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On the propensity of lignin to associate: A size exclusion chromatography study with lignin derivatives isolated from different plant species

Guerra, A., Gaspar, A.R., Contreras, S., Lucia, L.A., Crestini, C., Argyropoulos, D.S.
Phytochemistry 2007 v.68 no.20 pp. 2570-2583
cell walls, Eucalyptus globulus, Pseudotsuga menziesii, softwood, wheat straw, Picea abies, chemical structure, gel chromatography, Triticum aestivum, Pinus palustris, lignin, Abies concolor, Sequoia sempervirens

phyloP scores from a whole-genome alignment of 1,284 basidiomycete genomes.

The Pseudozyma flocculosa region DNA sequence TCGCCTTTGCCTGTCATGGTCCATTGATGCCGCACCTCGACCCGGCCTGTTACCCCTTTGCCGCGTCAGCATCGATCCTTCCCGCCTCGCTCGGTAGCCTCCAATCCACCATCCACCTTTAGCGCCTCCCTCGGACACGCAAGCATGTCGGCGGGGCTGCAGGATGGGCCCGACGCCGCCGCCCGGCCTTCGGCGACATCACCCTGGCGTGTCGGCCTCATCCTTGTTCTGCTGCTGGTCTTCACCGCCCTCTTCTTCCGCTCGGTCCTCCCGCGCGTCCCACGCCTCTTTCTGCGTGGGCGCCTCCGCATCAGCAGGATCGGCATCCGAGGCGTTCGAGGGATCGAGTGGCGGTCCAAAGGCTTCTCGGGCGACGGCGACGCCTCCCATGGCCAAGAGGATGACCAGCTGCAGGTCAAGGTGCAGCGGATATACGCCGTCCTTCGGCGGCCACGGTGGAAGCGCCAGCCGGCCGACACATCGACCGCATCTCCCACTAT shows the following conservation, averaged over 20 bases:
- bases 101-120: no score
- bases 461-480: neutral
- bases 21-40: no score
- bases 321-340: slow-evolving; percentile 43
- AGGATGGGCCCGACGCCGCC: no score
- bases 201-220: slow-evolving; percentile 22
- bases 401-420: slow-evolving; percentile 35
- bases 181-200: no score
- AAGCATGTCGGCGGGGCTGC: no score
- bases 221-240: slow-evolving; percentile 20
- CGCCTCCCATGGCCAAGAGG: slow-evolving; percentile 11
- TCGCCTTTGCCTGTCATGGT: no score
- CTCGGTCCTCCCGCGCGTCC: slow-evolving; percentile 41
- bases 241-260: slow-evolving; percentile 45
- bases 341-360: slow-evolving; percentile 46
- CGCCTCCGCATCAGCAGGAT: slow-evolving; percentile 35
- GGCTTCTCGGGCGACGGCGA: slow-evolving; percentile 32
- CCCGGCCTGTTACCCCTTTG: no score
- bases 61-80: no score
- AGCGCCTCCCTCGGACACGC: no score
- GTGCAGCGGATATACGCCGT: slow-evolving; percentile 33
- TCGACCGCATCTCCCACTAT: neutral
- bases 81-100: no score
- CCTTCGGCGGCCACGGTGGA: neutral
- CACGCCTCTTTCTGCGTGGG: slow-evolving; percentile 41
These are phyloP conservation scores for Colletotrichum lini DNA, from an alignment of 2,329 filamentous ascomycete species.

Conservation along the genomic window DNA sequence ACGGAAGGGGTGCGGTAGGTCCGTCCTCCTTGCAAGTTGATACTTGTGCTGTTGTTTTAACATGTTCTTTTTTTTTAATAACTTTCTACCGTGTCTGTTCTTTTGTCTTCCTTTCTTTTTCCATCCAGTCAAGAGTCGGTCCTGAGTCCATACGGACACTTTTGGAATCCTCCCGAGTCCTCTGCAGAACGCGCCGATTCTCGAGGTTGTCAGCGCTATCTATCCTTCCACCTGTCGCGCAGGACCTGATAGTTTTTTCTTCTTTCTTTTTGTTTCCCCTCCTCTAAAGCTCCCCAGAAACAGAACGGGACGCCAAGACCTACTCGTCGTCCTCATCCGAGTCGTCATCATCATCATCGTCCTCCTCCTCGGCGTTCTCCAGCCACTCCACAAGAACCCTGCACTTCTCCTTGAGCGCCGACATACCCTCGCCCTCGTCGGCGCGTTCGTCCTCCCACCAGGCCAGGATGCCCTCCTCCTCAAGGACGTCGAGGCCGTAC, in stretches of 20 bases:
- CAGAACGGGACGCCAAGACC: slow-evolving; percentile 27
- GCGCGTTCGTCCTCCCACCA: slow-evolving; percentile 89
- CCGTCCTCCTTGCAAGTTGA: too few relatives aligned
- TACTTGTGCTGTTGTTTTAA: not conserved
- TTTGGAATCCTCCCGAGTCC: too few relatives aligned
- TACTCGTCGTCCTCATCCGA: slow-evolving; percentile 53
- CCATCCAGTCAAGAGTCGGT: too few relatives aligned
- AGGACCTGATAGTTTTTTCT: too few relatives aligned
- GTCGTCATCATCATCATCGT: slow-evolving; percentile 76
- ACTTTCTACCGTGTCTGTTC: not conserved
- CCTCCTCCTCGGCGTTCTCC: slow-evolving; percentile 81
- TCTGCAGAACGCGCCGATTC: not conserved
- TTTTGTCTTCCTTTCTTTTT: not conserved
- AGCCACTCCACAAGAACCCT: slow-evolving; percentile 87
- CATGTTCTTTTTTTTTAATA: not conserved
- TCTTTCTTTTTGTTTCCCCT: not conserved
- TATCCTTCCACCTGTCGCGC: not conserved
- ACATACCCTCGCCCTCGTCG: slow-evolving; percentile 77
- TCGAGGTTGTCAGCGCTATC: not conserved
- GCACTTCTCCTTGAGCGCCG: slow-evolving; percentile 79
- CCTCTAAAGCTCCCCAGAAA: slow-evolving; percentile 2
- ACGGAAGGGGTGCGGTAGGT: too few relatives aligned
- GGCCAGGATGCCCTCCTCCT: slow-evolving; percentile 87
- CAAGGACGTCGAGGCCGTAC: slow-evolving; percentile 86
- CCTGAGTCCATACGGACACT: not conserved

Despite evidence that lignin associates under both aqueous and organic media, the magnitude and nature of the underlying driving forces are still a matter of discussion. The present paper addresses this issue by examining both solution properties and size exclusion behaviour of lignins isolated from five different species of softwoods, as well as from the angiosperms Eucalyptus globulus and wheat straw. This investigation has used the recently described protocol for isolating enzymatic mild acidolysis lignin (EMAL), which offers lignin samples highly representative of the overall lignin present in the wood cell wall. The molecular weight distributions of these EMALs were found to be dependent upon the wood species from which they were isolated and upon the incubation conditions used prior to size exclusion chromatography. While the chromatograms of EMALs isolated from softwoods displayed a bimodal behaviour, the elution profiles of EMAL from E. globulus and straw were nearly unimodal. A marked tendency to dissociate prevailed under incubation at room temperature for all examined species with the exception of the straw lignin preparation; furthermore, lignin solutions incubated at 4 °C showed an associative behaviour manifested by an increase in the weight and number average molecular weights for some species. The extent of such association/dissociation, as well as the time needed for the process to reach completion, was also found to depend upon the wood species, i.e. lignins from softwoods were found to associate/dissociate to a greater extent than lignins from E. globulus and straw. The origin of such effects within the lignin structure is also discussed.